Cricket Through the Ages Review — Not Quite QWOP For Bat

5.5/10

What would be a fun experience through a variety of brief minigames is let down by having a control scheme that is too simple. By trying to distill the formula of other similar games too far, Cricket Through the Ages shows all the cracks that oversimplification can create. It can occupy the few minutes it's made to, but little else.

As an American, it is my patriotic duty to never understand the game of cricket. Thankfully, Free Lives’ Cricket Through the Ages doesn’t try to teach it to you — though it does get dangerously close. What it does instead, however, is let you play a bunch of minigames (some of which are loosely based around the vague idea of cricket) with one button. Sometimes two if the game is feeling a bit wild and you’re playing solo.

The core gameplay of Cricket Through the Ages is that, by pressing a button (any button on your side of the keyboard), your ragdoll-like character will rotate their arm in a circle. If they are holding a ball-like object, you will let go when you release the button. If you are holding a bat-like object, you will keep holding onto it as it spins around, like a deadly helicopter blade, capable of knocking out your opponent. Pressing those same buttons also does little leg motions that are kind of like walking so that you can move.

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With this premise established, you will begin Cricket Through the Ages by playing what I can only assume to be a bastardized version of Cricket, wherein the pitcher is trying to knock down a set of wickets behind the batter, who, themselves, is trying to hit the ball far enough to get points. As the game progresses, other rules get added, like getting a point as the pitcher for knocking down the wickets, or as the batter for bludgeoning the pitcher with your bat. It’s all very sophisticated.

Later iterations see you taking these mechanics into far-flung settings like World War Two and the Olympic Games, using variations on the same arm-spinning, single-button-pushing mechanics to toss grenades, climb walls, and shoot arrows in order to best your opponent (or work with your ally, depending on the game). It’s all very hectic, very fast-paced, and very silly. You will end up falling on your face or hilariously whiffing your intended tasks as often as you will actually succeed at them.

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But, here’s the thing: it just doesn’t feel great. It’s a gimmick, the kind of thing you’d see in a flash game on NewGrounds in the late aughts. In fact, it is similar in many ways to a particular flash game: QWOP. For those unfamiliar, QWOP was a browser-based test of patience in which you used the Q, W, O, and P keys to move a runner’s leg joints in order to get him to the finish, while avoiding falling over. Cricket Through the Ages is like that, but it boils the… um… “complexity” of mashing 4 buttons into the “elegance” of mashing 1 button.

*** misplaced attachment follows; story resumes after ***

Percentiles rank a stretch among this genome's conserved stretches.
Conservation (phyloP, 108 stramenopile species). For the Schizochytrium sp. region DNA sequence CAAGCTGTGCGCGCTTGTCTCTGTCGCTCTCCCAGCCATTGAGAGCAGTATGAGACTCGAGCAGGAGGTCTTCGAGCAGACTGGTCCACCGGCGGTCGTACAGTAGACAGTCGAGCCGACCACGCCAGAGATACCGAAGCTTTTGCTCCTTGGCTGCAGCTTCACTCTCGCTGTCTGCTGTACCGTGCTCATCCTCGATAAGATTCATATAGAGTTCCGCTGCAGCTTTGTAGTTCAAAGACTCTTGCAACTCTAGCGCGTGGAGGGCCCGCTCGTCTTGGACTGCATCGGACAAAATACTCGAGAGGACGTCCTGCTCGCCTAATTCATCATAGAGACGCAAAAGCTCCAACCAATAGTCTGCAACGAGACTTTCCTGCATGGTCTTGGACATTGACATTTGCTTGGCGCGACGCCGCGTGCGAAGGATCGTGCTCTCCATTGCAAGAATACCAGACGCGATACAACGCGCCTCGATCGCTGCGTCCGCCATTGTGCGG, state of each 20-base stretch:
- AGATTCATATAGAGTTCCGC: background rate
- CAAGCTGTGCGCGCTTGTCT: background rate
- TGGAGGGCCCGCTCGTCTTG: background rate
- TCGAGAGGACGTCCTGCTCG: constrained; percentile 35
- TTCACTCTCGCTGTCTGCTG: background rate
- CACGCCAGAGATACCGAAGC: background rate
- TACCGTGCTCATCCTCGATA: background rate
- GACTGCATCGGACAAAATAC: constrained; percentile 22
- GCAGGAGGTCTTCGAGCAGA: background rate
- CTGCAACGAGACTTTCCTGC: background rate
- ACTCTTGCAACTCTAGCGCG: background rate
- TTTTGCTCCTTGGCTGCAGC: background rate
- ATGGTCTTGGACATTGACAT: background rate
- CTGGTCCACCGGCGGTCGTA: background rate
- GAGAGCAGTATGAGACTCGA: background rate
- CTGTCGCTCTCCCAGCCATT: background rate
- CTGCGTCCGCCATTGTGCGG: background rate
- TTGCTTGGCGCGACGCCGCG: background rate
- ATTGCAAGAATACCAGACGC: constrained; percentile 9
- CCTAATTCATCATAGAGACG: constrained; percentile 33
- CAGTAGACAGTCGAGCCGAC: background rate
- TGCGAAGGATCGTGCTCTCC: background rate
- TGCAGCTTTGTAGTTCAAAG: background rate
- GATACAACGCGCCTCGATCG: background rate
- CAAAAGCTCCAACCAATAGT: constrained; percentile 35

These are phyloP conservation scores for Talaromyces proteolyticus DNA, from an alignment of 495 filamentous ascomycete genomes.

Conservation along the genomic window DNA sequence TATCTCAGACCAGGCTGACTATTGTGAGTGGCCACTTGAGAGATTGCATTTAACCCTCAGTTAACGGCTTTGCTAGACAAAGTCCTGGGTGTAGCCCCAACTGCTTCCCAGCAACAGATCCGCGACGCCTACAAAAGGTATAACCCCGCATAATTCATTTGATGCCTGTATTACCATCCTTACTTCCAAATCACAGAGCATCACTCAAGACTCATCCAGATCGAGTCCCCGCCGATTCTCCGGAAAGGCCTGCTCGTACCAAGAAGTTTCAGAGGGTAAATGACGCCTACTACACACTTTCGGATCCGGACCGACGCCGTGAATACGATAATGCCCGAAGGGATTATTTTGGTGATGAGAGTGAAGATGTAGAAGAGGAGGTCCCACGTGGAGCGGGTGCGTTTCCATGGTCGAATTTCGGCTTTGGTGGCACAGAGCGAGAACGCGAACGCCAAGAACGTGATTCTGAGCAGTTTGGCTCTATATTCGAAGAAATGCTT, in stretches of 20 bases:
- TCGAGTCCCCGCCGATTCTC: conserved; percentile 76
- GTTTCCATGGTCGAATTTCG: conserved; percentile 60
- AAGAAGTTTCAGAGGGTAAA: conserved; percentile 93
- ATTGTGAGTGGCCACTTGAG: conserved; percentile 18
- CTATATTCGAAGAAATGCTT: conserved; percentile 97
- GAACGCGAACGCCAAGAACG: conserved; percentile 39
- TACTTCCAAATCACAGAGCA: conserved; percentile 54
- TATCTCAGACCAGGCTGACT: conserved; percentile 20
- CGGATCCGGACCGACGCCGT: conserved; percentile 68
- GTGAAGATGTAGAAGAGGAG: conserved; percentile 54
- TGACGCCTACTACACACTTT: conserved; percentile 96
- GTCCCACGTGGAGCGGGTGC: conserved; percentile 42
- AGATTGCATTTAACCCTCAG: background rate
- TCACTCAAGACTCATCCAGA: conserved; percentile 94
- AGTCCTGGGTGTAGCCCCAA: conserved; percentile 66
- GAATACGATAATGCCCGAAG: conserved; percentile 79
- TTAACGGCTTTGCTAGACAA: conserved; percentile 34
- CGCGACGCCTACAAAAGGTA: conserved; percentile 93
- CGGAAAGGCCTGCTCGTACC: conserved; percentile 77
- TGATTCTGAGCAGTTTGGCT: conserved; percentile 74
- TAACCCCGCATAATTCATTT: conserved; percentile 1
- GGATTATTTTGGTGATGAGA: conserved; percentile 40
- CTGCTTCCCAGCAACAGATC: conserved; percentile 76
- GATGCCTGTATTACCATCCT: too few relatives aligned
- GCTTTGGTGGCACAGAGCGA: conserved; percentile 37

This is not a change for the better.

Ultimately, the game ends up being more frustrating than engaging. Its mechanics are skimmed down to the point of some games feeling either like random chance, or — at best — mildly amusing challenges. And, while the goofy tone does do some justice to this, that can only carry it so far.

There is a reason QWOP was played in intervals of five or ten minutes at a time, and why Bennett Foddy (creator of QWOP) added a lot more precision when he made Getting Over It, a masterpiece of whatever this surreal subgenre is. As another example, One Finger Death Punch, another game played entirely with two buttons, adds complexity in the ways it plays with reaction time and limited decision-making. Even Mount Your Friends at least gives you control over all 4 limbs.

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All this to say that, where all those other games give the player something to engage with, even if they are silly and gimmicky, Cricket Through the Ages lacks that on a core gameplay level, making an hour-long experience where you just have to press one button somehow feel like a slog. And its fun tone doesn’t excuse its dull design. While teeing up against a friend can be fun for a few minutes, even decapitating your rival with a croquet mallet can only be fun for so long with such bare-bones gameplay.

Keeping a game simple can be a recipe for success, but oversimplifying it can turn what would otherwise be a fun experience into a boring one. Unfortunately, that’s where Cricket Through the Ages ends up. We’re going to give this one a 5.5 out of 10, cause Cricket Through the Ages is all, well, crickets.


This is a transcription of our video review, which you can watch here:

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Graves
Graves

Graves is an avid writer, web designer, and gamer, with more ideas than he could hope to achieve in a lifetime. But, armed with a mug of coffee and an overactive imagination, he'll try. When he isn't working on a creative project, he is painting miniatures, reading cheesy sci-fi novels, or making music.

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